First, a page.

Beach Bummer: Bogus Burkini Ban


Gabriel Revita

Marissa Gallardo, Staff Writer

When someone goes to the beach they usually don’t question the fact that they will wear a bathing suit. When at the beach you don’t expect to have your swimwear of choice debated while your toes are buried in the sand. Dress codes are for school and work, so why are some places in France restricting what women can and cannot wear to the beach!

In recent news you may have heard about the first town to ban the burkini. Cannes, a resort town in France, banned the modest swimwear on July 28, 2016. All the while other women can go topless in French beaches. This ban on swimwear is completely unnecessary.

There is a reason behind the restriction, quite a few reasons actually, but one of the most popular amongst the supporters is that they take the burqa as a sign of oppression towards women. Many liberals tend to reject the burqa, niqab, or hijab because they choose to take it as a sign of male hierarchy. It can indeed be interpreted that way, but one thing that they clearly forget about is something called personal preference.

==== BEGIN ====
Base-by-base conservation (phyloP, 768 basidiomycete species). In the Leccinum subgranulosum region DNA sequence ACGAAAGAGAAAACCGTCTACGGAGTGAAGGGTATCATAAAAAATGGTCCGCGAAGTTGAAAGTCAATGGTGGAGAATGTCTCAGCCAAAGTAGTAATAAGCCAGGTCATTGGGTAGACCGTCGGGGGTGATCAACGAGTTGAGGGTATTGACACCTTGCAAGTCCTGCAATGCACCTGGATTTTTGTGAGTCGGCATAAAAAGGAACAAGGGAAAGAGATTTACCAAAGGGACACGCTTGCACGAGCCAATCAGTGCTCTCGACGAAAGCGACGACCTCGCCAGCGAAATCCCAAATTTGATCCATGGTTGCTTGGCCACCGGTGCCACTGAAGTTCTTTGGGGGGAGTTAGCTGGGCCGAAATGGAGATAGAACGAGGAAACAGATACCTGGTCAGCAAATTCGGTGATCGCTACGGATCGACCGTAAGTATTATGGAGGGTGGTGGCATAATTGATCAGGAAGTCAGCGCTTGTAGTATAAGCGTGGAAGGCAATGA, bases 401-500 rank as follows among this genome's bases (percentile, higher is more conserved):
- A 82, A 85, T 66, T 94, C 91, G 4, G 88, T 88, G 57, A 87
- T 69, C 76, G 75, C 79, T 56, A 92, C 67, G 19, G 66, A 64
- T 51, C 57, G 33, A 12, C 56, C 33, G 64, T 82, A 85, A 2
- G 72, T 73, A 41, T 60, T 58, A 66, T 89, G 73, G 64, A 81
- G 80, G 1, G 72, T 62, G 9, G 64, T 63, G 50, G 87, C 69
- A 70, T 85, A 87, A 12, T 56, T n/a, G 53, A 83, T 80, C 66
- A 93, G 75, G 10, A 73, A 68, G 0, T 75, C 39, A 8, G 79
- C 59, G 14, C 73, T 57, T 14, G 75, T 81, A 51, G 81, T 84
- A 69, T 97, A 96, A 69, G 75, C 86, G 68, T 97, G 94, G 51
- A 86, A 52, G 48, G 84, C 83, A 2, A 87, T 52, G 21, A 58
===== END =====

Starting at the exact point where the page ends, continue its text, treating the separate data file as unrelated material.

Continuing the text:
When you want to eliminate cultural barriers between a widely discriminated group and the majority, forcing people to disobey something important to them, like their culture or religion, is definitely going to get some backlash. Former president of France, Nicolas Sarkozy, thinks that Muslims, must assimilate and shouldn’t “impose their differences on the majority.”

What this says is that we see and understand your culture, but we are going to disrespect it anyway. There is an obvious fear of anything Muslim because it is, sadly, often related to terrorism and with the recent happenings in Nice, France anything that seems “too Middle Eastern” is taken as a threat.

Burqas and burkinis are brave, they are liberation from western culture. In western culture the male gaze is something that is always taken into account when it comes to what women should wear. When Muslim women wear something that protects their bodies from the objectification of men it is a statement, and what people don’t realize is that not all clothes needs to be a statement. If it feels good, wear it.

Humiliation is not the way to go in this case, it rarely is. If you want a group of people to live harmoniously with others and assimilate, you need to be more understanding and inclusive of their own culture. Instead of insisting that they strip down on the beach, such as the common culture in films, books, and everyday life suggest. Being open and receptive of others is the way to go.